Hindsight is 20/20, sure. But foresight is even better.
To that end, I’ll be blogging each day this week with one dozen pieces of “foresight” that I wish someone had told me when I was in school. A few of these points reference advertising, but most apply to anyone in business. (Most are probably good for us all to keep in mind, especially in this economy.)
The good news is, we’re all students, and it’s never too late to renew your studies. Ready? Let’s go.
The first dozen things I wish someone had told me while I was still in school:
1) There are no right answers. Including these.
2) Simple, brilliant ideas kick ass over fancy execution.
3) Instead of promoting yourself by talking about YOU, try to get involved in what OTHERS are doing and saying and thinking about. Participate in a way that’s smart and engaging. That says more about you than any slick promo ever could.
4) The difference between A- and A+ is all the difference in the world.
5) Most of us are not in the business of “crowd-pleasing.” Don’t try to make everyone happy. Focus on your target, and getting them excited about your message. As a student, that target is your potential employer. As a marketer, that target is your consumer. As a professional, that target is your co-workers, your boss, your clients, your industry leaders, and, your next employer.
6) To reach a potential employer, especially an executive, email is more likely to get a response than writing a letter. Contacting them via LinkedIn or Facebook is even more likely to get a response. An exception: if you already met with someone, send a handwritten note.
7) Often, the more concepts you come up, the better they get. At least, that’s usually the case for me. I write a hundred headlines for every one I end up with. Here is a sample list from my blog about Luke Sullivan: http://www.radicalcareering.com/hogblog/?p=31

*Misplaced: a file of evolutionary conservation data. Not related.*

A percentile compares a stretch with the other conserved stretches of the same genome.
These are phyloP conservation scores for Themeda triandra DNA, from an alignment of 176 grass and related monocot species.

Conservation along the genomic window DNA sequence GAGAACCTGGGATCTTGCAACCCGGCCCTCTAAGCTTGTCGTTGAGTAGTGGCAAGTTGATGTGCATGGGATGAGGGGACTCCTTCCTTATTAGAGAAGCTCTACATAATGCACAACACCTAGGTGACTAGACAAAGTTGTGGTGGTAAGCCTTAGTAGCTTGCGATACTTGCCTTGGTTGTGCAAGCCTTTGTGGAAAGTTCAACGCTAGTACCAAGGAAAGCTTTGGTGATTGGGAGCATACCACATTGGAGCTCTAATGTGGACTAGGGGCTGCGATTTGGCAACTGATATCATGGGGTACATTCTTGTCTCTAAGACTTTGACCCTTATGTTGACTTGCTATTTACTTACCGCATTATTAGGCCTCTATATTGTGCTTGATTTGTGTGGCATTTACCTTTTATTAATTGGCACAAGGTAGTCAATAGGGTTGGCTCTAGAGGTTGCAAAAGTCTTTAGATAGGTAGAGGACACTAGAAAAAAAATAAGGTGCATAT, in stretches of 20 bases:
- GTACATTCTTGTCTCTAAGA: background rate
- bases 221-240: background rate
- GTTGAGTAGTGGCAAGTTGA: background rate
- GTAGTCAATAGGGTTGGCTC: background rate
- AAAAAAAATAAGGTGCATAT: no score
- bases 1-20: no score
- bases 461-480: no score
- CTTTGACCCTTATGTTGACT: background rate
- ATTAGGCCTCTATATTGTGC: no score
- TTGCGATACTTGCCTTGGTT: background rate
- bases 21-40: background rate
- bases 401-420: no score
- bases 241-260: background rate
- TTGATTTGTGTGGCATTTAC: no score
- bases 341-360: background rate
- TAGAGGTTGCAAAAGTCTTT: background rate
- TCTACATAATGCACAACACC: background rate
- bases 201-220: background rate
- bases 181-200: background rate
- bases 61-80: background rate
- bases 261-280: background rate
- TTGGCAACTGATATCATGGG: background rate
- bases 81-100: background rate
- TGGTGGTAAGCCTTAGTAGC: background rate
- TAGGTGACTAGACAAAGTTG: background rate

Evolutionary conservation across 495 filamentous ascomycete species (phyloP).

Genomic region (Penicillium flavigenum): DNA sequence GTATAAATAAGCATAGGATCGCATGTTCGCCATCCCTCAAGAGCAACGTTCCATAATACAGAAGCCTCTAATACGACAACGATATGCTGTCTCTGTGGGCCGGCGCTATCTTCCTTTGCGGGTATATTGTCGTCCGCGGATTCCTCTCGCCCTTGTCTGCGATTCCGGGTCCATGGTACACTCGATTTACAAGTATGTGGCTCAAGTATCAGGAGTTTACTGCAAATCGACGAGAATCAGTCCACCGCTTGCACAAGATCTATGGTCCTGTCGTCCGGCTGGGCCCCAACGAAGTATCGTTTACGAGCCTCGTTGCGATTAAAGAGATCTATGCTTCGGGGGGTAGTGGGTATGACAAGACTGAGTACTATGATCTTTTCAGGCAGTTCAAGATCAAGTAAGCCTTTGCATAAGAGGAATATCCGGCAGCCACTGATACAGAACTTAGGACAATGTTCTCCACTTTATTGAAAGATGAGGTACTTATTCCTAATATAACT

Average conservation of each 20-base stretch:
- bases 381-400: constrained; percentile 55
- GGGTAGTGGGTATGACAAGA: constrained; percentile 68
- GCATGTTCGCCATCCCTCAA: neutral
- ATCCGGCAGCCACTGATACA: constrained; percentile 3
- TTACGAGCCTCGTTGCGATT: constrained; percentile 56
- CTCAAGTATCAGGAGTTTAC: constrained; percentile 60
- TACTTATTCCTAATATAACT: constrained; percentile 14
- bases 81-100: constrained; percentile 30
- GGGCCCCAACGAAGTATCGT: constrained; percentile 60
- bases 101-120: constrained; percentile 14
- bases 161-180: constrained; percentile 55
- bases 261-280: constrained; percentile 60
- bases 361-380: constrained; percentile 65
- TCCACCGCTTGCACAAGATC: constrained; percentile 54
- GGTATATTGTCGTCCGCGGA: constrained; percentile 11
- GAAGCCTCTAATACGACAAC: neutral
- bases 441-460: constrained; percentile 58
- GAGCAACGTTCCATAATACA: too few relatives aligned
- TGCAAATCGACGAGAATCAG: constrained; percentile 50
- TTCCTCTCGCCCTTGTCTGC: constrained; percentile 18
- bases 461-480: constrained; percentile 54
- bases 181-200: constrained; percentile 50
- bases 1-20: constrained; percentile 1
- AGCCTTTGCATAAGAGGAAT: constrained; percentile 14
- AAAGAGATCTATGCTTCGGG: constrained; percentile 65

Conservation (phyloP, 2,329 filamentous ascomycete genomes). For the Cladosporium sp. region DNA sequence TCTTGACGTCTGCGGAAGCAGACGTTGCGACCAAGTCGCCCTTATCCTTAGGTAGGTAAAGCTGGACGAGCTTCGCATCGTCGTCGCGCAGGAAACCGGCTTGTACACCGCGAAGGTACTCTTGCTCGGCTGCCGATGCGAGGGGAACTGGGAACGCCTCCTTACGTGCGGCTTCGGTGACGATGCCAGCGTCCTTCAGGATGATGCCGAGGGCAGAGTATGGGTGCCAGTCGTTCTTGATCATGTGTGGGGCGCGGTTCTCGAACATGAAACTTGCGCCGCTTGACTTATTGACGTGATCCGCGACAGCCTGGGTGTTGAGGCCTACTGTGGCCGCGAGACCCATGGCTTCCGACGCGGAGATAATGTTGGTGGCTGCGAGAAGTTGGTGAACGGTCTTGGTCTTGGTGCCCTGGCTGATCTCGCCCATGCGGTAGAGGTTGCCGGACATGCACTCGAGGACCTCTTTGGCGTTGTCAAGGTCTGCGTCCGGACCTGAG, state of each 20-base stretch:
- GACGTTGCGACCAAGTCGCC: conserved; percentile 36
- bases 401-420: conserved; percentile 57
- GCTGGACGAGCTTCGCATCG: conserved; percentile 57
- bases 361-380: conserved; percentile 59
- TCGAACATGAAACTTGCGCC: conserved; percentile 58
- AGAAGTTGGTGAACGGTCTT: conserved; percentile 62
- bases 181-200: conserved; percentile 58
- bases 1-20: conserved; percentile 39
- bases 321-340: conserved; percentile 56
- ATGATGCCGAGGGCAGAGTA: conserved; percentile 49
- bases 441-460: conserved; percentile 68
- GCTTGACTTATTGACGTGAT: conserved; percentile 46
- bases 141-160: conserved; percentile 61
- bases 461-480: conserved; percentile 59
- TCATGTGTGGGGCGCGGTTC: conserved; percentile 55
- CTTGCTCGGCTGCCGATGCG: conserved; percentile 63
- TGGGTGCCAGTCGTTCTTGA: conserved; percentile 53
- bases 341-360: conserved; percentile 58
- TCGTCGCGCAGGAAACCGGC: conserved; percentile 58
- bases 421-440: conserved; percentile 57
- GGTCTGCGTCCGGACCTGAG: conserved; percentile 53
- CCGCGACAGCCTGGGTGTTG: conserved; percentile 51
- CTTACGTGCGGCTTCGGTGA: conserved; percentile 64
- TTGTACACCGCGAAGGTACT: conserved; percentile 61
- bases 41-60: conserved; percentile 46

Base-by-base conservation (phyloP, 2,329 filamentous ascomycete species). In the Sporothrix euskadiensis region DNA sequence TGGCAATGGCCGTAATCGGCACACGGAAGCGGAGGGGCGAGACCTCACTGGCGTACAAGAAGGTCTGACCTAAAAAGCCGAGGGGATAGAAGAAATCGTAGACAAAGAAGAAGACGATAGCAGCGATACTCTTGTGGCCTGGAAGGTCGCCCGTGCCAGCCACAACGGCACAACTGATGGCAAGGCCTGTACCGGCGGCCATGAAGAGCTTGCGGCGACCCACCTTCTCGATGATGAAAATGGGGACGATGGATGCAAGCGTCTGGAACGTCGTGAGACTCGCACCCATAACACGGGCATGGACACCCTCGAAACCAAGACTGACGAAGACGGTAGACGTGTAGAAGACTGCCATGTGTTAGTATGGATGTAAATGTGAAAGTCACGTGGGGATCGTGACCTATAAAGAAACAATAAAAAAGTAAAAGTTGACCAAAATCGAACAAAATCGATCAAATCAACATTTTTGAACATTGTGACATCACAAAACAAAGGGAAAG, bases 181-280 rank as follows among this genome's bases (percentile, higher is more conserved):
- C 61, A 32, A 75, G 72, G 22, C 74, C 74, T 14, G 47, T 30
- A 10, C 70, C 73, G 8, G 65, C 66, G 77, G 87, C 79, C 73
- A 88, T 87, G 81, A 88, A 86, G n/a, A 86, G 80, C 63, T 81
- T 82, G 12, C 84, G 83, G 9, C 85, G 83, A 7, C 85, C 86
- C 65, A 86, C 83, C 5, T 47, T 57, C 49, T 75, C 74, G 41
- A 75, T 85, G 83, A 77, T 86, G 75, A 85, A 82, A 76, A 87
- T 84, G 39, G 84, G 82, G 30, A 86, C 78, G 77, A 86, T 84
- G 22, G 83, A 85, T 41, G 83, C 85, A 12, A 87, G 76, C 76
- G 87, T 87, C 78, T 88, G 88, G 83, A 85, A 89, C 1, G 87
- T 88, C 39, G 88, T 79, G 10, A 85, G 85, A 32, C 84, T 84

8) If you admire someone or want to contact them, get involved in their conversations. Follow them on Twitter and respond to their commentary. Participate on their blog. Request to friend them on Facebook. Sincerely congratulate them on personal successes, such as publishing an article or winning an award.
9) Smart beats clever.
10) When you’re thinking about a certain topic, feed your brain with inspiration– from the mainstream to the highly specific. It will help you get into the mindset and give you data to toy with and expand upon.
11) Anyone can come up with a great idea. The question is, can you do it consistently. Actually getting those ideas produced is important too.
12) Any revolutionary message feels uncomfortable at first. Some people won’t like it. Some people will hate it. Accept that and stay focused.
These points are culled from a list I wrote years ago, originally published in a book named Pick Me: Breaking Into Advertising and Staying There by two fabulous creative directors named Nancy Vonk and Janet Kestin. This was years ago, back in the days of traditional media, pre-Twitter and pre-Facebook. Then, yesterday, J.D. Humphreys posted the list on the VCU Brandcenter student blog. I pulled out the original complete version, and I was surprised at how many of the basic still hold true.
It got me thinking… oh, how the world has changed since then. Yet how many of the old principles still fit!
So what do you with someone had told YOU while you were still in school? What piece of advice would have made the difference to know at the start of your career, or even today? Do share.